‘Stoked’ Oregon coffee chain, local beef in South OP and more restaurant news for November 2021

Photo courtesy of Dior

Fall restaurant and bar openings in Kansas City include a drive-thru coffee shop from Southern Oregon and a post-pandemic revival from Crossroads Hotel. 

New Amsterdam 

Kansas City is about to get just a little more stoked with the help of an Oregon import. Dutch Bros. Coffee is a chain of drive-thru coffee shops from sunny Southern Oregon. They’re famous for both sweet coffee drinks—an Irish cream breve called the Kicker is a favorite—and for the cheerful disposition of their “broistas,” who always seem to brighten your day. 

The company has been profiled in Forbes for both its rapid expansion across the West (Texas, Oklahoma and New Mexico were recently claimed by the Dutch) and unique company culture, which featured multiple broistas-turned-franchisees making six figures and claiming they’d work for the company for free. 

Two new shops are coming to KC, one in Belton and the other at the Legends in KCK. 

We asked the company whether they can bring the same level of stoked-ness to KC without having so many ski bums and surfers to hire and were told that all employees will get “hands-on training on the Dutch culture.” 

“We’ve received a really warm welcome so far,” says Aaron Harris, vice president of development. “We can’t wait to open and meet all of our new neighbors.”

Riot Room/Screenshot from Fox 4
Riot’s Over 

Westport’s concert venue and bar The Riot Room in Westport is officially closed. With no bands touring and no audience buying tickets or drinks during the pandemic, the live music venue suffered huge losses.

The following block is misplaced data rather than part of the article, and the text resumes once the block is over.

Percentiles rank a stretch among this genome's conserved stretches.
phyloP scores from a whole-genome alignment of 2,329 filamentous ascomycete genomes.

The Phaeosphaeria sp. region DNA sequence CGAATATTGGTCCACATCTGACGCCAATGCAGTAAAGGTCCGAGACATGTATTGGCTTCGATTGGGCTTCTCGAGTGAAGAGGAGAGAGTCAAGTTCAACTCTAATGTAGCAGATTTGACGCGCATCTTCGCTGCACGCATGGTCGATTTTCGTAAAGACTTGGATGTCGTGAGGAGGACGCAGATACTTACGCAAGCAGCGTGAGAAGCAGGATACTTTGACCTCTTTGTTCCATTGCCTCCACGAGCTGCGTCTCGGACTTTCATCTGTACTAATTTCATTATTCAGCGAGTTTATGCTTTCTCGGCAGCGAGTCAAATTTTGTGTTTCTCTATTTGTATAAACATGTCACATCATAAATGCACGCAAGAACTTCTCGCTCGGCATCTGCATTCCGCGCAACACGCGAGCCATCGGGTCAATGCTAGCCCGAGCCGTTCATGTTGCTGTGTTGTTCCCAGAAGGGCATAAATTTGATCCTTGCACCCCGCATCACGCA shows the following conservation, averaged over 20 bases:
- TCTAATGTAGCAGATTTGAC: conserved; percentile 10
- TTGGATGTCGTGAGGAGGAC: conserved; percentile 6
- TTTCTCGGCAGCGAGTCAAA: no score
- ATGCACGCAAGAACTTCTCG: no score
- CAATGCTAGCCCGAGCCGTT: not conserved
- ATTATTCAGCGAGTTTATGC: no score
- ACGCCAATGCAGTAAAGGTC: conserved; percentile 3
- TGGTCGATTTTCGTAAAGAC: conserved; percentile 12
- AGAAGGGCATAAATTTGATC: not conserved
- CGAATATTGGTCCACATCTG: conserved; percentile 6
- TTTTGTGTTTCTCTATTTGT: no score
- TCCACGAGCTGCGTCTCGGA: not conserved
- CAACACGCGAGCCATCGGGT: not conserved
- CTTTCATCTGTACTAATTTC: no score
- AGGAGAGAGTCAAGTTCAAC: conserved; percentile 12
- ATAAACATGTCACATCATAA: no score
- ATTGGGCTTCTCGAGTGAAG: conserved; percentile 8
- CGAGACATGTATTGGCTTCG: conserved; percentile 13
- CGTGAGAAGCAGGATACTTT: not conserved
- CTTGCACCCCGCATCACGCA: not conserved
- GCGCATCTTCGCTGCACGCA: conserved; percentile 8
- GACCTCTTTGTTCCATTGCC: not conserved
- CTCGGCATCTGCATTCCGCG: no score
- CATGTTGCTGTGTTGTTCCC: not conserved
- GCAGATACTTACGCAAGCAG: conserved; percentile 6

Riot Room co-owner Tim Gutschenritter confirmed the news to KCUR, stating that the landlord has leased the property to someone else, though no information about who will move into the space has been released yet. 

Gutschenritter owned Riot Room for over a decade with his brother, Dallas. The brothers applied for small-business Covid-19 relief funds but didn’t receive their grant money. They also created a GoFundMe account during the pandemic to keep the Riot Room afloat but came short of their $50,000 goal. 

No word yet on whether the brothers might reopen a new Riot Room elsewhere.

More Wichita 

The completely unexpected invasion of Wichita restaurant concepts continues with a new Mediterranean grill that says it will have multiple locations in KC. 

On the heels of Doo-Dah‘s own HomeGrown cafe, which brags of serving only items sourced within six hundred miles, now comes Meddys Mediterranean Eatery & Craft Bar (4105 W. 83rd St., Prairie Village). 

“Kansas City is an extension of Wichita,” owner Alex Harb told the Star. “It is big and vibrant.” The first location is in the Corinth Quarter plaza, but Harb expects fifteen more to follow.

Photo courtesy of Dior
Church of Dior 

In south Overland Park, a new restaurant told Feast magazine it’s serving “mostly fresh local ingredients.” 

Cary Ricks, the owner of Dior (6995 W. 151st St, Overland Park) is a former firefighter who found it odd that people would go out to restaurants and purchase food he knows came frozen and prepackaged. 

Dior took over the former Llywelyn’s Pub, a charming former church with soaring ceilings, and is making traditional fare like chicken wings, burgers and chicken flatbreads. 

Ricks told Feast he is working with local companies for supplies—Dior’s eggs are even delivered by a farm in Leavenworth.

Photo courtesy of Lazia
Italian Renaissance 

After temporarily closing like many restaurants during the pandemic, Lazia is set to relight its candelabras and little pink neon sign on Friday, November 12. 

The restaurant’s location, in a hotel, led to its slow return compared to most KC establishments and it’s among the last of highly expected returns from the pandemic. 

The Italian restaurant on Central will offer traditional favorites like wood-fired Neapolitan pizza and seasonal house-made pasta, including ricotta cavatelli with braised lamb and mint, and agnolotti del plin, pasta filled with pork and roasted veal. 

Chef Justin Kent, who has worked at some of the city’s best-known restaurants, including Classic Cup and The American, and Jordan Hayes, who formerly served as executive chef at J. Rieger & Co., have created a menu that updates traditional Italian dishes by offering special consideration for ingredients sourced from the heartland.

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